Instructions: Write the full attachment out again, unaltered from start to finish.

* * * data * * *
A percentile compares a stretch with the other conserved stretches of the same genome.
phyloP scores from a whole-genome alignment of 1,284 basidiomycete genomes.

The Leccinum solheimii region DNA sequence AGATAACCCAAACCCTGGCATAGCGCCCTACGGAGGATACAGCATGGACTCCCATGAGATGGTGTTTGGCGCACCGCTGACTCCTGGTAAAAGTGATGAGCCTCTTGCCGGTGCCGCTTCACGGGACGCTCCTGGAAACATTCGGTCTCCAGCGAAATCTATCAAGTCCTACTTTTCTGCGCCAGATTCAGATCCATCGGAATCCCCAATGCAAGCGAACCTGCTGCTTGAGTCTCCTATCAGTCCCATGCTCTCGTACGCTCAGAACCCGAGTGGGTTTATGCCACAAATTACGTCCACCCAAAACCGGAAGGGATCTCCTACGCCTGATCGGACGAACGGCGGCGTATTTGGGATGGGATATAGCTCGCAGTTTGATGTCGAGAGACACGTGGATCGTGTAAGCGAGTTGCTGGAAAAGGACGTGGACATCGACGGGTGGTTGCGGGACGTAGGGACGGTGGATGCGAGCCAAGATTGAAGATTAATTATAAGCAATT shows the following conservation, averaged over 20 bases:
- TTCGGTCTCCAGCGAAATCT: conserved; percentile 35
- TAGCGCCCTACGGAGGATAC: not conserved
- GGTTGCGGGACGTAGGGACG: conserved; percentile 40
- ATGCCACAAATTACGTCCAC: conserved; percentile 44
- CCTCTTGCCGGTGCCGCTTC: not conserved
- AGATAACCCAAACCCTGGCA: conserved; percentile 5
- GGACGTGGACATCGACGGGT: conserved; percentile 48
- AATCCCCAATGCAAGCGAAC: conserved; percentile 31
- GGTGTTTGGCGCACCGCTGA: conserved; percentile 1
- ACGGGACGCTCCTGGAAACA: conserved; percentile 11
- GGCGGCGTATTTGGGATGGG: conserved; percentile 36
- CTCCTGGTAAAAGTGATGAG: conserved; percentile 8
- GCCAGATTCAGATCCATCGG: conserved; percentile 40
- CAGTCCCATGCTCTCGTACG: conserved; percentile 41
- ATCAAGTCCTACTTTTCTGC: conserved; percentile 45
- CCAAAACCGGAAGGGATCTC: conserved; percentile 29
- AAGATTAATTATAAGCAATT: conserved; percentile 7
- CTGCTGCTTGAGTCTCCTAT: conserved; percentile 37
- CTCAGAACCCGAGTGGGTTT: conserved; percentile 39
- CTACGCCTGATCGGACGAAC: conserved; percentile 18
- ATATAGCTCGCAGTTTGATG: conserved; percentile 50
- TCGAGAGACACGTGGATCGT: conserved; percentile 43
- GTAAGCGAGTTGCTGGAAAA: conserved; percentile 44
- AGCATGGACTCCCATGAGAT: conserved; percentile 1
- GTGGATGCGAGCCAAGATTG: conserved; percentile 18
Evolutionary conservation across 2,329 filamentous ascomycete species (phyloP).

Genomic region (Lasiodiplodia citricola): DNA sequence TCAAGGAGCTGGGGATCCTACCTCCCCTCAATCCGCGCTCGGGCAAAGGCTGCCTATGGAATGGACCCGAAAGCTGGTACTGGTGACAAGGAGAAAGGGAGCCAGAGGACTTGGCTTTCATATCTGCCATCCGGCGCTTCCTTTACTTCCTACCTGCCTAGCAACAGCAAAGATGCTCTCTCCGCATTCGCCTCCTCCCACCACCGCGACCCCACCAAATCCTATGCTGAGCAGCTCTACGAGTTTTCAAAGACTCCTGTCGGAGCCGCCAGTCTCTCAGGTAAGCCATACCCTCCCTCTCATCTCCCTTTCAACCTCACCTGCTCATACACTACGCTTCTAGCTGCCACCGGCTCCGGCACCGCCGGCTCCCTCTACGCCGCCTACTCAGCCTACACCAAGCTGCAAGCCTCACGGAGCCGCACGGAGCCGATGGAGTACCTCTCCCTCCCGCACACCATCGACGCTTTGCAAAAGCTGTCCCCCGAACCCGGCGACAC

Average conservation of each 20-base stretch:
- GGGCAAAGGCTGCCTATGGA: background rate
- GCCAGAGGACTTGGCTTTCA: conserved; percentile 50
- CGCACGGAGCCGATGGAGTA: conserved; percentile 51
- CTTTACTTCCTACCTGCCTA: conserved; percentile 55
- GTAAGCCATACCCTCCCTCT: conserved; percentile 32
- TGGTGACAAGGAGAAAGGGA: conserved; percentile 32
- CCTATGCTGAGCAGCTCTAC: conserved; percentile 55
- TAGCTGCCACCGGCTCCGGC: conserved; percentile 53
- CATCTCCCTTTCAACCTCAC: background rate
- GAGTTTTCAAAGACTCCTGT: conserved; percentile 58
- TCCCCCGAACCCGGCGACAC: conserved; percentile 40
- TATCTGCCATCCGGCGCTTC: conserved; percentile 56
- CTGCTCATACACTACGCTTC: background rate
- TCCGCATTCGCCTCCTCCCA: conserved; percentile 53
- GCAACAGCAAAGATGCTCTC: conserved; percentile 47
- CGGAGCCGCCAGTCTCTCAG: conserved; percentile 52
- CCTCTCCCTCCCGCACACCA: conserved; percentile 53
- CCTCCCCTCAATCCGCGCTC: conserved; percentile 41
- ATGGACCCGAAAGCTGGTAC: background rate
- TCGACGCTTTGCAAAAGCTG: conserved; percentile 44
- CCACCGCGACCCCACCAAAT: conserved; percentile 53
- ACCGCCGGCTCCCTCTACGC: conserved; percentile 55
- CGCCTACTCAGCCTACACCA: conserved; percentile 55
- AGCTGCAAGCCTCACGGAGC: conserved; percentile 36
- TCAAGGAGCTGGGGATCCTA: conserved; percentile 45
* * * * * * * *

A percentile compares a stretch with the other conserved stretches of the same genome.
phyloP scores from a whole-genome alignment of 1,284 basidiomycete genomes.

The Leccinum solheimii region DNA sequence AGATAACCCAAACCCTGGCATAGCGCCCTACGGAGGATACAGCATGGACTCCCATGAGATGGTGTTTGGCGCACCGCTGACTCCTGGTAAAAGTGATGAGCCTCTTGCCGGTGCCGCTTCACGGGACGCTCCTGGAAACATTCGGTCTCCAGCGAAATCTATCAAGTCCTACTTTTCTGCGCCAGATTCAGATCCATCGGAATCCCCAATGCAAGCGAACCTGCTGCTTGAGTCTCCTATCAGTCCCATGCTCTCGTACGCTCAGAACCCGAGTGGGTTTATGCCACAAATTACGTCCACCCAAAACCGGAAGGGATCTCCTACGCCTGATCGGACGAACGGCGGCGTATTTGGGATGGGATATAGCTCGCAGTTTGATGTCGAGAGACACGTGGATCGTGTAAGCGAGTTGCTGGAAAAGGACGTGGACATCGACGGGTGGTTGCGGGACGTAGGGACGGTGGATGCGAGCCAAGATTGAAGATTAATTATAAGCAATT shows the following conservation, averaged over 20 bases:
- TTCGGTCTCCAGCGAAATCT: conserved; percentile 35
- TAGCGCCCTACGGAGGATAC: not conserved
- GGTTGCGGGACGTAGGGACG: conserved; percentile 40
- ATGCCACAAATTACGTCCAC: conserved; percentile 44
- CCTCTTGCCGGTGCCGCTTC: not conserved
- AGATAACCCAAACCCTGGCA: conserved; percentile 5
- GGACGTGGACATCGACGGGT: conserved; percentile 48
- AATCCCCAATGCAAGCGAAC: conserved; percentile 31
- GGTGTTTGGCGCACCGCTGA: conserved; percentile 1
- ACGGGACGCTCCTGGAAACA: conserved; percentile 11
- GGCGGCGTATTTGGGATGGG: conserved; percentile 36
- CTCCTGGTAAAAGTGATGAG: conserved; percentile 8
- GCCAGATTCAGATCCATCGG: conserved; percentile 40
- CAGTCCCATGCTCTCGTACG: conserved; percentile 41
- ATCAAGTCCTACTTTTCTGC: conserved; percentile 45
- CCAAAACCGGAAGGGATCTC: conserved; percentile 29
- AAGATTAATTATAAGCAATT: conserved; percentile 7
- CTGCTGCTTGAGTCTCCTAT: conserved; percentile 37
- CTCAGAACCCGAGTGGGTTT: conserved; percentile 39
- CTACGCCTGATCGGACGAAC: conserved; percentile 18
- ATATAGCTCGCAGTTTGATG: conserved; percentile 50
- TCGAGAGACACGTGGATCGT: conserved; percentile 43
- GTAAGCGAGTTGCTGGAAAA: conserved; percentile 44
- AGCATGGACTCCCATGAGAT: conserved; percentile 1
- GTGGATGCGAGCCAAGATTG: conserved; percentile 18
Evolutionary conservation across 2,329 filamentous ascomycete species (phyloP).

Genomic region (Lasiodiplodia citricola): DNA sequence TCAAGGAGCTGGGGATCCTACCTCCCCTCAATCCGCGCTCGGGCAAAGGCTGCCTATGGAATGGACCCGAAAGCTGGTACTGGTGACAAGGAGAAAGGGAGCCAGAGGACTTGGCTTTCATATCTGCCATCCGGCGCTTCCTTTACTTCCTACCTGCCTAGCAACAGCAAAGATGCTCTCTCCGCATTCGCCTCCTCCCACCACCGCGACCCCACCAAATCCTATGCTGAGCAGCTCTACGAGTTTTCAAAGACTCCTGTCGGAGCCGCCAGTCTCTCAGGTAAGCCATACCCTCCCTCTCATCTCCCTTTCAACCTCACCTGCTCATACACTACGCTTCTAGCTGCCACCGGCTCCGGCACCGCCGGCTCCCTCTACGCCGCCTACTCAGCCTACACCAAGCTGCAAGCCTCACGGAGCCGCACGGAGCCGATGGAGTACCTCTCCCTCCCGCACACCATCGACGCTTTGCAAAAGCTGTCCCCCGAACCCGGCGACAC

Average conservation of each 20-base stretch:
- GGGCAAAGGCTGCCTATGGA: background rate
- GCCAGAGGACTTGGCTTTCA: conserved; percentile 50
- CGCACGGAGCCGATGGAGTA: conserved; percentile 51
- CTTTACTTCCTACCTGCCTA: conserved; percentile 55
- GTAAGCCATACCCTCCCTCT: conserved; percentile 32
- TGGTGACAAGGAGAAAGGGA: conserved; percentile 32
- CCTATGCTGAGCAGCTCTAC: conserved; percentile 55
- TAGCTGCCACCGGCTCCGGC: conserved; percentile 53
- CATCTCCCTTTCAACCTCAC: background rate
- GAGTTTTCAAAGACTCCTGT: conserved; percentile 58
- TCCCCCGAACCCGGCGACAC: conserved; percentile 40
- TATCTGCCATCCGGCGCTTC: conserved; percentile 56
- CTGCTCATACACTACGCTTC: background rate
- TCCGCATTCGCCTCCTCCCA: conserved; percentile 53
- GCAACAGCAAAGATGCTCTC: conserved; percentile 47
- CGGAGCCGCCAGTCTCTCAG: conserved; percentile 52
- CCTCTCCCTCCCGCACACCA: conserved; percentile 53
- CCTCCCCTCAATCCGCGCTC: conserved; percentile 41
- ATGGACCCGAAAGCTGGTAC: background rate
- TCGACGCTTTGCAAAAGCTG: conserved; percentile 44
- CCACCGCGACCCCACCAAAT: conserved; percentile 53
- ACCGCCGGCTCCCTCTACGC: conserved; percentile 55
- CGCCTACTCAGCCTACACCA: conserved; percentile 55
- AGCTGCAAGCCTCACGGAGC: conserved; percentile 36
- TCAAGGAGCTGGGGATCCTA: conserved; percentile 45